Since founding the charity Baby Lifeline nearly 30 years ago, she has raised over £8million to pay for vital neo-natal equipment, training and research - and has been hailed for her work in helping to rebuild Iraq's health system.
Her first child, Lisa, would have turned 32 last March, but inexplicably died in childbirth when Judy was just 21.
A year later she gave birth to Emma and, a year after that, Stuart. But she could only watch helplessly as both died within 24 hours of being born.
"The feeling of desolation you feel after losing a baby that you have seen and held is indescribable," she says. "Doctors couldn't even tell me why my babies were dying."
Judy, 53, who used to be a nurse, decided to set up Baby Lifeline in 1981 to stop herself descending deeper into depression.
And within a year she gave birth to her first healthy son Richard, now 27, then James, 24, and Sara, 20.
As her children grew, so too did her charity.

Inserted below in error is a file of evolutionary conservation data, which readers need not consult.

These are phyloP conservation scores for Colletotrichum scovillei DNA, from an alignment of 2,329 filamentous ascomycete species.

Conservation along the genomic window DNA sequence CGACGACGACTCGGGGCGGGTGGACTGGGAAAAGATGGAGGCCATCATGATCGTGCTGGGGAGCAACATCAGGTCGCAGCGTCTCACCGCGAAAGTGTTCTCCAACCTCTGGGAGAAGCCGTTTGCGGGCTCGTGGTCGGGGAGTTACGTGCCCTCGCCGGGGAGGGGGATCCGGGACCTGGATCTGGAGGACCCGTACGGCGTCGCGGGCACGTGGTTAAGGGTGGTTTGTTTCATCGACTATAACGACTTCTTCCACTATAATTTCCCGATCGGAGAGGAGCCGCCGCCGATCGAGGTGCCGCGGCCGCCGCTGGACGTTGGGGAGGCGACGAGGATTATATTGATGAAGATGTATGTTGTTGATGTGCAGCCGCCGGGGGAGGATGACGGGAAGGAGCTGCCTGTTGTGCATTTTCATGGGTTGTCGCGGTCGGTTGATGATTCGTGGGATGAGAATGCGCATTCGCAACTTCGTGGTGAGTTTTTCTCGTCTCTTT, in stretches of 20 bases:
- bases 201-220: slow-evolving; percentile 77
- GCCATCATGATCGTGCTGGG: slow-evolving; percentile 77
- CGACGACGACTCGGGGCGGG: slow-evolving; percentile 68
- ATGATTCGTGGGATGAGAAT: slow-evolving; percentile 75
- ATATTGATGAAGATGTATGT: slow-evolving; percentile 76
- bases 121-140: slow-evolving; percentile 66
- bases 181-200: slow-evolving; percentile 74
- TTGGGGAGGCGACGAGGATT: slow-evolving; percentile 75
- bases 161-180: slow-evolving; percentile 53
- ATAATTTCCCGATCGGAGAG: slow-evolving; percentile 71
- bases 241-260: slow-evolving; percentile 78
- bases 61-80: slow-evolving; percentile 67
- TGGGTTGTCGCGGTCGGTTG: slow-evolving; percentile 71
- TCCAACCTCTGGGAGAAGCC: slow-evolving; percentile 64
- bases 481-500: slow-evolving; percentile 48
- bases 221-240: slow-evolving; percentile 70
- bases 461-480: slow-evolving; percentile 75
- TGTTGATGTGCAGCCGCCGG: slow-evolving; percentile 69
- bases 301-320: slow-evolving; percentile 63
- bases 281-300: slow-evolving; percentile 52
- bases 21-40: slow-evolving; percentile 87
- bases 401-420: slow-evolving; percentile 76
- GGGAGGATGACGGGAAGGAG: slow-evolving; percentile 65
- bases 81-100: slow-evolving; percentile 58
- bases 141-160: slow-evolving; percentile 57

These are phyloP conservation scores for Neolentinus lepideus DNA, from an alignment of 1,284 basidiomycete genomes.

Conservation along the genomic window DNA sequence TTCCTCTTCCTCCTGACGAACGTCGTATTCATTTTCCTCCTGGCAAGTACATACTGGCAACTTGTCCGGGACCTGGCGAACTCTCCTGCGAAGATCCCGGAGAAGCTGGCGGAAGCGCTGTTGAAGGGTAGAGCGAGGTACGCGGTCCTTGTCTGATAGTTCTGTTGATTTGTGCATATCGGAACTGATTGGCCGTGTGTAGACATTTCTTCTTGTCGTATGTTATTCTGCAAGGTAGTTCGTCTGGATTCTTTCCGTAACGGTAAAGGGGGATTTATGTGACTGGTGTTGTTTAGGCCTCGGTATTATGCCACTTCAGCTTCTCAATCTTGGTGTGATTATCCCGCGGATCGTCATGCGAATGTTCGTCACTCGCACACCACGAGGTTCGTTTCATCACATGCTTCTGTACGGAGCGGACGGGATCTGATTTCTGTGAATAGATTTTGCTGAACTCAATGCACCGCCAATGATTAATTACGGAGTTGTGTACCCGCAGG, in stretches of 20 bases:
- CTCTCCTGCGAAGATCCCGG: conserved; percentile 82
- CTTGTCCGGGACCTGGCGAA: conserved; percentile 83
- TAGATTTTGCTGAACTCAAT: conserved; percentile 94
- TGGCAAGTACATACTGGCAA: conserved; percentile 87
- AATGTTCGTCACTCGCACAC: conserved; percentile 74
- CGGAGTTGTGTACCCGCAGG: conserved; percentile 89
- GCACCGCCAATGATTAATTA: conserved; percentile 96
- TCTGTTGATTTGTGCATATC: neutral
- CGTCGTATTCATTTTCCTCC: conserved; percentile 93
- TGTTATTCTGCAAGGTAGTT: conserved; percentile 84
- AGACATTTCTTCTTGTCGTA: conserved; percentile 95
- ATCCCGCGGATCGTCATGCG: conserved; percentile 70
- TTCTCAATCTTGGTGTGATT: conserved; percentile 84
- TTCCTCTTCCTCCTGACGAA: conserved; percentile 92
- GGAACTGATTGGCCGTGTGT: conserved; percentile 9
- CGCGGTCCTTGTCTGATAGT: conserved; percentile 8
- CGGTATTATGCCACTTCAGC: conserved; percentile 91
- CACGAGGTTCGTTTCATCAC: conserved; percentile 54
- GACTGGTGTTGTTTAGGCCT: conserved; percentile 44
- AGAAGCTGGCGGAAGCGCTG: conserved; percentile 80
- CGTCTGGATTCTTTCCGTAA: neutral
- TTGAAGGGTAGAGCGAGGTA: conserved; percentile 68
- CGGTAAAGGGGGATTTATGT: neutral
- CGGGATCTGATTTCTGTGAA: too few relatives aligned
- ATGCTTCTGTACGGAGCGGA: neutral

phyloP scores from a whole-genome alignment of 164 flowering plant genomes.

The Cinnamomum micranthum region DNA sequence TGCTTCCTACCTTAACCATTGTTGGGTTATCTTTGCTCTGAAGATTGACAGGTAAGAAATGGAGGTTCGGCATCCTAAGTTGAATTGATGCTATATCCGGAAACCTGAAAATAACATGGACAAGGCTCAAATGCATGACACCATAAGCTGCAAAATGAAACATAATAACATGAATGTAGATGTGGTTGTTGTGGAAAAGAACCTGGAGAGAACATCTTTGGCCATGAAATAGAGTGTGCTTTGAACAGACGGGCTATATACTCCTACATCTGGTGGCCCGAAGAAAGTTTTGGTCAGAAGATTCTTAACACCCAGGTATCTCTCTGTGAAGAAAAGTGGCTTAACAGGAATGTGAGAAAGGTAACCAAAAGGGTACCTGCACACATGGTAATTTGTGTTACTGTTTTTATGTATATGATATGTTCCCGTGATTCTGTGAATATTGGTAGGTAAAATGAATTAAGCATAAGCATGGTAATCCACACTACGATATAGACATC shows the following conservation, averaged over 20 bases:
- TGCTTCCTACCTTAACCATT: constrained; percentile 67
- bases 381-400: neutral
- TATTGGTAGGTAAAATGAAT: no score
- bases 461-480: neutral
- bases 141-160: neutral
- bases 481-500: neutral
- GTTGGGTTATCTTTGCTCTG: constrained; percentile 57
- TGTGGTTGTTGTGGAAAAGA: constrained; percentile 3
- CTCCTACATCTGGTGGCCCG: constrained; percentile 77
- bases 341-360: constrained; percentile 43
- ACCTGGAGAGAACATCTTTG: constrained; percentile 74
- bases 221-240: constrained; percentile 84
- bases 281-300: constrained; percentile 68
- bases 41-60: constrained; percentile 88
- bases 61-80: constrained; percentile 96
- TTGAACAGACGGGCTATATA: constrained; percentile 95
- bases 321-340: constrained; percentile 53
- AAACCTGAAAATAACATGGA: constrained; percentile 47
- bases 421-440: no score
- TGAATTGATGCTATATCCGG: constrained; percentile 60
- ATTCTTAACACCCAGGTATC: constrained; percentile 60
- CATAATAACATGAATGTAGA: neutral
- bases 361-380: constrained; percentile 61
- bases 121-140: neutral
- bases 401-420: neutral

"The only way I could cope was to turn my tragedy into something positive," she says. "I asked the doctor in the maternity ward what they needed and they gave me a long list.
"I began with a simple raffle which funded a new incubator.
"One of my greatest rewards was being invited to the wedding of the first baby who survived in that very first incubator," she smiles.
"He had been born five weeks early with respiratory problems, and now he's a strapping lad called Paul Edwards. He calls me Aunty Judy and helps raise money for the charity."
In the last ten years Baby Lifeline has provided training to around 5,000 medical professionals, including midwives and obstetricians, and has provided integral lifesaving equipment to around 250 hospitals in the UK.
"We also send British doctors and nurses out to meet their Iraqi counterparts and educate them on the issues surrounding childbirth, drugs, techniques and so on," she explains.
Baby Lifeline also finances training videos called Birth Series for doctors and midwives, which are sent around the world to countries including to Vietnam, Pakistan, Iraq and America.
Judy, from Coventry, adds: "It still makes me cry when I talk about the babies I lost.
"But their loss propelled me into an extraordinary rollercoaster of raising money for my charity, of finally becoming a mother myself - and then trying to comfort other women who are still raw from the loss of their own babies."